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Analysis and Comment (17)

Had his chips? Had his chips? Galyna Andrushko/shutterstock

The grizzly outlook for hunted bears in Canada

This month marks the re-opening of the controversial trophy hunt for at-risk grizzly bears in the province of British Columbia, Canada. Scrutiny of this hunt was ramped up last year with new evidence that…
Emus, as depicted after being seen on the 1800-04 Baudin voyage. Emus, as depicted after being seen on the 1800-04 Baudin voyage. Charles-Alexandre Lesueur/F. Lambert/Wikimedia Commons

Should Australia’s biodiversity be written into the Constitution?

Environment minister Greg Hunt’s pledge to appoint a threatened species commissioner is a bright spot on an otherwise pretty bleak conservation landscape. Hunt described the “deep challenge” of species…
Not a new idea, as this map from 1885 shows, but no less controversial. Not a new idea, as this map from 1885 shows, but no less controversial. Meyers Konversationslexikons

Canal carved through Nicaragua will destroy rainforests, communities and wildlife

The Nicaraguan government has granted a concession to a mysterious Chinese company owned by Jing Wang, a little-known Hong-Kong based businessman, to build an inter-oceanic canal. This would provide an…
Not useful for carrying lunch, unfortunately. Not useful for carrying lunch, unfortunately. Sam Weber

Frigatebird’s return shows even severe losses can be reversed

The rich biodiversity of the UK’s far-flung overseas territories was highlighted recently by a Parliamentary report. Scattered throughout five oceans, these 14 islands account for much of the species biodiversity…
After China, which way will Hong Kong turn? After China, which way will Hong Kong turn? Vincent Yu

Stockpiling seized ivory lends it undeserved legitimacy

Hong Kong’s Endangered Species Advisory Committee meets today to decide whether to follow China’s lead and destroy its own (33-tonne) stockpile of contraband ivory. This is welcome news, but the destruction…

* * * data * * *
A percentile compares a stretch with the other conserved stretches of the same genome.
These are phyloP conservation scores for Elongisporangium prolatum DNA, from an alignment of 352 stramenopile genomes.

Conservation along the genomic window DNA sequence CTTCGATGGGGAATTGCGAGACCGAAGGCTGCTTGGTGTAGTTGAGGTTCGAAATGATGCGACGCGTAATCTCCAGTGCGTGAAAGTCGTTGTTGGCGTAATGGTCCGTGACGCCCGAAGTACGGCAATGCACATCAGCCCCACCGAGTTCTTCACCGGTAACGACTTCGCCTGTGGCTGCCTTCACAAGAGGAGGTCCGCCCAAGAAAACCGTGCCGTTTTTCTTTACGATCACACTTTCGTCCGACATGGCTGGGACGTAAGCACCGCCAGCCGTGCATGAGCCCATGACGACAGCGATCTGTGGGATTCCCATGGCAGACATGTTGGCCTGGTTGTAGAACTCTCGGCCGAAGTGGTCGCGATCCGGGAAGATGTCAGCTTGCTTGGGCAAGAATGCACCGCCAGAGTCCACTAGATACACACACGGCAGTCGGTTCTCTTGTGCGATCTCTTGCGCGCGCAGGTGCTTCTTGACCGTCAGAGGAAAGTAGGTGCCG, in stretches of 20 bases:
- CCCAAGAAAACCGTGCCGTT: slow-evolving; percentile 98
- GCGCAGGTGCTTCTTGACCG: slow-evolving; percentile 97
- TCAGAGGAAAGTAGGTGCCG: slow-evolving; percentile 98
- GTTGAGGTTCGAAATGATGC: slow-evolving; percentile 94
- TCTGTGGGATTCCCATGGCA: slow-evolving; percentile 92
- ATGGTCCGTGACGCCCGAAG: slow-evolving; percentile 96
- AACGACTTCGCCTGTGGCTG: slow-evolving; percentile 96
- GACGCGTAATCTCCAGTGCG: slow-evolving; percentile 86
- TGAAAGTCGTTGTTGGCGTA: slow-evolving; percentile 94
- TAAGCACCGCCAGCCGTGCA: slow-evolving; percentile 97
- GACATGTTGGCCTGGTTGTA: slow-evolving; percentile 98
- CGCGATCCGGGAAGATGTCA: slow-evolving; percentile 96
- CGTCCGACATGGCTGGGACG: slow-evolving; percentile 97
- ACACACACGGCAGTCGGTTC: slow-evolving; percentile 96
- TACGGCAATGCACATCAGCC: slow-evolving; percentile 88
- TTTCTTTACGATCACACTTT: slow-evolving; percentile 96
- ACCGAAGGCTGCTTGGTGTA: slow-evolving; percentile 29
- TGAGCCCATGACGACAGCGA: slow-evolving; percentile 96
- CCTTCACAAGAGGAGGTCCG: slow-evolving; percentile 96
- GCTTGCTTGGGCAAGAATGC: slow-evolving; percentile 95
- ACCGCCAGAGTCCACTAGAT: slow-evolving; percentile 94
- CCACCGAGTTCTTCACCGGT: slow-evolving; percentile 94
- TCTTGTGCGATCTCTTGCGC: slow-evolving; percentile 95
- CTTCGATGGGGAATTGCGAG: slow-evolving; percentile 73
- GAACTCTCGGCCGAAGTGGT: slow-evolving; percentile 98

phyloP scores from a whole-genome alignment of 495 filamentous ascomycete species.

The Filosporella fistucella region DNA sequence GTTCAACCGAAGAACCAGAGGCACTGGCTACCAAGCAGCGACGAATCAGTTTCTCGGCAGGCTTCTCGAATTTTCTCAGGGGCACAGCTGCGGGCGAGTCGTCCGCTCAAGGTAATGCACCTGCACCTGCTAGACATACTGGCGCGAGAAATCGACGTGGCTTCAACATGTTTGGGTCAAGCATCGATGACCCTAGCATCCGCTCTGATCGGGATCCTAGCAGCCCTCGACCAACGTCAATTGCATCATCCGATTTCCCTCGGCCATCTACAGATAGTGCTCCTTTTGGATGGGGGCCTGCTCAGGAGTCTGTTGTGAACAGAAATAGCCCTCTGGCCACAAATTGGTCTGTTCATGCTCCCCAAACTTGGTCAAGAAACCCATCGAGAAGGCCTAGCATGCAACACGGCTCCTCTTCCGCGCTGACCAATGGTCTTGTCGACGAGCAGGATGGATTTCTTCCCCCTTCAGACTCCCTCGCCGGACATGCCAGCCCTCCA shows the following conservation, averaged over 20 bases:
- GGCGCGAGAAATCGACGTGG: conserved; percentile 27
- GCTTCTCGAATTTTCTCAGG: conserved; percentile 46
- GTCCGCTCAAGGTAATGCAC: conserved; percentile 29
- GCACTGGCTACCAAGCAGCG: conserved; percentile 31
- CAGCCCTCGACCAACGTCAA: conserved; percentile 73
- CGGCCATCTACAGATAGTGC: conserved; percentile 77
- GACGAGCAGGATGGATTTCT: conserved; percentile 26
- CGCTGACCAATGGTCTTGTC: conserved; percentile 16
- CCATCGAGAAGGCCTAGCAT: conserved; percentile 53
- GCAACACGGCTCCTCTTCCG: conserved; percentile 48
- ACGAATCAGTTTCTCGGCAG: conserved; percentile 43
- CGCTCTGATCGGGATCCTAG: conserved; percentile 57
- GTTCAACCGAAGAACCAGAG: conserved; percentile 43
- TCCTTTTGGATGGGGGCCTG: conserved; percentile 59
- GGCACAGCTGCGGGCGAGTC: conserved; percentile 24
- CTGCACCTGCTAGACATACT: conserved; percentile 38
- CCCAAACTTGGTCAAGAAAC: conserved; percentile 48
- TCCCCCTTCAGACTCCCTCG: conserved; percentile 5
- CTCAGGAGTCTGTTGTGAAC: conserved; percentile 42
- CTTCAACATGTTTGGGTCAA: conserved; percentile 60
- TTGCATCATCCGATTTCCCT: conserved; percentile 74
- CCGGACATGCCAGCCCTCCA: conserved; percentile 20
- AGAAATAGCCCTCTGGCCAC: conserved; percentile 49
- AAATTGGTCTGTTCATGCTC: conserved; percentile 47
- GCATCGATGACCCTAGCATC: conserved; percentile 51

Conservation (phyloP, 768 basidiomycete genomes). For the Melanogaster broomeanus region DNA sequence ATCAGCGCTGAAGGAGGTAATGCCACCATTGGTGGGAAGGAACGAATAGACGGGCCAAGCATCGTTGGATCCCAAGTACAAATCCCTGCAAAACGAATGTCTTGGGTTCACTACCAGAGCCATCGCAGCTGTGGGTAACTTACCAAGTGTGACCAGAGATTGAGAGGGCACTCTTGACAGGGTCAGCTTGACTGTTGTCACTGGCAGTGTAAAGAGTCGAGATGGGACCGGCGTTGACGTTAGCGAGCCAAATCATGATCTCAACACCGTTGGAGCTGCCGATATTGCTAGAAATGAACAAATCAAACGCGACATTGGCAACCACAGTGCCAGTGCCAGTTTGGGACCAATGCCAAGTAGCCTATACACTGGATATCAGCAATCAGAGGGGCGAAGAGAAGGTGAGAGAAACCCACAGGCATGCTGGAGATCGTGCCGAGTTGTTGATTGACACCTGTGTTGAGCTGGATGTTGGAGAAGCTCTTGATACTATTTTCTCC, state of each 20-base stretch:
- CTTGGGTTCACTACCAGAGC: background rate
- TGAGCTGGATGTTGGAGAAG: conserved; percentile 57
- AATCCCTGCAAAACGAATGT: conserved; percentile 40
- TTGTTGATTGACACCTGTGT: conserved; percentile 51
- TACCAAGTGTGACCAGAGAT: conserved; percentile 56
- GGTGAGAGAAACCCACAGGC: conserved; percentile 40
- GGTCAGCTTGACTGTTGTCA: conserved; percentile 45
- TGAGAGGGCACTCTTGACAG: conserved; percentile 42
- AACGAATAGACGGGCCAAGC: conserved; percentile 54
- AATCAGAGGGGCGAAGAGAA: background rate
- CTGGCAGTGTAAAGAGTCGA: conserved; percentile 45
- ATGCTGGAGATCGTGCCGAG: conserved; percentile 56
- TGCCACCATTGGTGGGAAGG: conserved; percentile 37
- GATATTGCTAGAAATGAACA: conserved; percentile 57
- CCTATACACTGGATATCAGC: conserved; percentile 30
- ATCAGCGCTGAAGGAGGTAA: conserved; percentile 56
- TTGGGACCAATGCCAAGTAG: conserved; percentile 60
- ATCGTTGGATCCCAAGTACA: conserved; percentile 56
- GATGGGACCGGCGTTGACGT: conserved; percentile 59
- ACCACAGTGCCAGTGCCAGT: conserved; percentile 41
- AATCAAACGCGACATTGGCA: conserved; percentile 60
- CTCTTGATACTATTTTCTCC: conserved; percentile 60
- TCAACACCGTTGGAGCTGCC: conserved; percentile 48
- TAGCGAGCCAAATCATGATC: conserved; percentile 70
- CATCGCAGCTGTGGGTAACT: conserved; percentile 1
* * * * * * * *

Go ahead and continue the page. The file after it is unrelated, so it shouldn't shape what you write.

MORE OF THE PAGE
A ex parrot: one of the few Night Parrots collected in the 1870s in South Australia. A ex parrot: one of the few Night Parrots collected in the 1870s in South Australia. Marie Meister, Museum of Zoology, Strasbourg

Found: world’s most mysterious bird, but why all the secrecy?

The Night Parrot has been called the “world’s most mysterious bird”. First discovered in 1845, it was rarely seen alive for most of the next hundred and seventy years, but it has been rediscovered in 2013…
Working dawn till dusk to turn $10 billion into dust. Working dawn till dusk to turn $10 billion into dust. US FWS Mountain Prarie

Crushing billion-dollar ivory stockpile is an empty gesture

Confiscated ivory taken from smugglers, traders and tourists by US authorities was crushed to chippings last week, The stockpile of more than six tonnes, amassed since the 1989 international embargo on…
Problems breeding captive pandas shouldn’t distract from the problems faced by those in the wild. Problems breeding captive pandas shouldn’t distract from the problems faced by those in the wild. Andrew Milligan/PA

Price of captive pandas may be borne by those in the wild

When the Chinese authorities in Chengdu showed off their 14 giant panda cubs last week, it again raised questions about the role of panda breeding in zoos outside China, and whether it is a help or hindrance…
Neither laws nor guns are stopping the poachers. Neither laws nor guns are stopping the poachers. Grø Åmert/Flickr

Misguided ‘war on poaching’ will not save the wild beasts

Rhinos, elephants and the big cats like lions and tigers are all at risk of extinction as a result of a resurgence in the illegal trade of their body parts. Newspapers in recent days have been filled with…
This is what a dysfunctional ecosystem looks like: central Asia’s Aral Sea. This is what a dysfunctional ecosystem looks like: central Asia’s Aral Sea. PhillipC/Flickr

Identifying ecosystems at risk – the new IUCN Red List